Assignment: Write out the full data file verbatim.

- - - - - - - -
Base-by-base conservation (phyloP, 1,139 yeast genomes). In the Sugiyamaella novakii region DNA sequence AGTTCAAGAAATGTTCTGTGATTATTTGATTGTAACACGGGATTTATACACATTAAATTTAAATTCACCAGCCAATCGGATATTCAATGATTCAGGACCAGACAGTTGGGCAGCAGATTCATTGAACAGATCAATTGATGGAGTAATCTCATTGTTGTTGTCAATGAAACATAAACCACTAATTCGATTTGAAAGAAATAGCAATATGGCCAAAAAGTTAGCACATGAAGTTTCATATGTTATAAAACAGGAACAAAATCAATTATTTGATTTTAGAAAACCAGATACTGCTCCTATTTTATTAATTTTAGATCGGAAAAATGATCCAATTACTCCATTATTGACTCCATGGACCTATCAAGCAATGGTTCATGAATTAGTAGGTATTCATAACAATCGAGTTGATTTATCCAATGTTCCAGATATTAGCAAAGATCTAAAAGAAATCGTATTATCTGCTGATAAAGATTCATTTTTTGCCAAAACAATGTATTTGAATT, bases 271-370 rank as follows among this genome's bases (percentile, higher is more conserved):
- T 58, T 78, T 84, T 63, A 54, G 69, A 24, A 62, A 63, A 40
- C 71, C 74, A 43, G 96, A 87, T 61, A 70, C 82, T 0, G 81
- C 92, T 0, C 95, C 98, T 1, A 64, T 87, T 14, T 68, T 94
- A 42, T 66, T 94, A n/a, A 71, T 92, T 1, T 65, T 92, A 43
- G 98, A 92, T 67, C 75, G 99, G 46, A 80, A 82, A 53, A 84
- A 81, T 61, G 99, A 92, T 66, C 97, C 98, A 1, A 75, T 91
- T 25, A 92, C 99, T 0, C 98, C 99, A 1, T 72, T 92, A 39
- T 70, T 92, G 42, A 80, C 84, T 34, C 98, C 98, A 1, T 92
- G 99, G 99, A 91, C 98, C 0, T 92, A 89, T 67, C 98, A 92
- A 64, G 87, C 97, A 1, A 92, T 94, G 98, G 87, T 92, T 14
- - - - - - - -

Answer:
Base-by-base conservation (phyloP, 1,139 yeast genomes). In the Sugiyamaella novakii region DNA sequence AGTTCAAGAAATGTTCTGTGATTATTTGATTGTAACACGGGATTTATACACATTAAATTTAAATTCACCAGCCAATCGGATATTCAATGATTCAGGACCAGACAGTTGGGCAGCAGATTCATTGAACAGATCAATTGATGGAGTAATCTCATTGTTGTTGTCAATGAAACATAAACCACTAATTCGATTTGAAAGAAATAGCAATATGGCCAAAAAGTTAGCACATGAAGTTTCATATGTTATAAAACAGGAACAAAATCAATTATTTGATTTTAGAAAACCAGATACTGCTCCTATTTTATTAATTTTAGATCGGAAAAATGATCCAATTACTCCATTATTGACTCCATGGACCTATCAAGCAATGGTTCATGAATTAGTAGGTATTCATAACAATCGAGTTGATTTATCCAATGTTCCAGATATTAGCAAAGATCTAAAAGAAATCGTATTATCTGCTGATAAAGATTCATTTTTTGCCAAAACAATGTATTTGAATT, bases 271-370 rank as follows among this genome's bases (percentile, higher is more conserved):
- T 58, T 78, T 84, T 63, A 54, G 69, A 24, A 62, A 63, A 40
- C 71, C 74, A 43, G 96, A 87, T 61, A 70, C 82, T 0, G 81
- C 92, T 0, C 95, C 98, T 1, A 64, T 87, T 14, T 68, T 94
- A 42, T 66, T 94, A n/a, A 71, T 92, T 1, T 65, T 92, A 43
- G 98, A 92, T 67, C 75, G 99, G 46, A 80, A 82, A 53, A 84
- A 81, T 61, G 99, A 92, T 66, C 97, C 98, A 1, A 75, T 91
- T 25, A 92, C 99, T 0, C 98, C 99, A 1, T 72, T 92, A 39
- T 70, T 92, G 42, A 80, C 84, T 34, C 98, C 98, A 1, T 92
- G 99, G 99, A 91, C 98, C 0, T 92, A 89, T 67, C 98, A 92
- A 64, G 87, C 97, A 1, A 92, T 94, G 98, G 87, T 92, T 14